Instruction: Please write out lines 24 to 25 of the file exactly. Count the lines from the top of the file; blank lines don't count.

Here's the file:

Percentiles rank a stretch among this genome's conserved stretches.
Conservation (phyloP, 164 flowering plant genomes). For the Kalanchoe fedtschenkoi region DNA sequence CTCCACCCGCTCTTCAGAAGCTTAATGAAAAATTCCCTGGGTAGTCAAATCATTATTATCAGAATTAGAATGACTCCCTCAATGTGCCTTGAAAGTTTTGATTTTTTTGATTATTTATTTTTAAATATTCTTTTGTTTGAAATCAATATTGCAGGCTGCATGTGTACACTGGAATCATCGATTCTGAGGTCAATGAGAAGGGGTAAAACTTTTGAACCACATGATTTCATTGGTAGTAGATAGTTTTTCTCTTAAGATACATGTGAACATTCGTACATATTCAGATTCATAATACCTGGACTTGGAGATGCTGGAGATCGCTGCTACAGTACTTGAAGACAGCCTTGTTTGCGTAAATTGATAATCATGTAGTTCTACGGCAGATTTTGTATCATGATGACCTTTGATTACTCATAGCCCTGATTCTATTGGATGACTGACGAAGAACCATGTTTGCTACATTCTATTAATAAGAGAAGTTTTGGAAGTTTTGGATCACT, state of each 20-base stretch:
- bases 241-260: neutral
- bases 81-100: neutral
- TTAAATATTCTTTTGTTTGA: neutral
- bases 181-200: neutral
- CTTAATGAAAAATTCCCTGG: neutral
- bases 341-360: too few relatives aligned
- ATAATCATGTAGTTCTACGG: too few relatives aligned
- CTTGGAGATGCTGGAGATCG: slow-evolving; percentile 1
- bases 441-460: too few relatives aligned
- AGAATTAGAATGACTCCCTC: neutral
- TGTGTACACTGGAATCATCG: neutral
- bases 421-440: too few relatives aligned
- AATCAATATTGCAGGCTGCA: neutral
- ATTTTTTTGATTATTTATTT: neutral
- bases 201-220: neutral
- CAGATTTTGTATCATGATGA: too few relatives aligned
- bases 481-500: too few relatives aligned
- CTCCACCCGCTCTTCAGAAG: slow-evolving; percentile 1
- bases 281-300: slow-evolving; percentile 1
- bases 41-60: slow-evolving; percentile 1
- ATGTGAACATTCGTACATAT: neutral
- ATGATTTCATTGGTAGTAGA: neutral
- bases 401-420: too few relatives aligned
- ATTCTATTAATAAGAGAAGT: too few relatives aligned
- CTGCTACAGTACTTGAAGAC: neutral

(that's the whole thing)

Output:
- ATGATTTCATTGGTAGTAGA: neutral
- bases 401-420: too few relatives aligned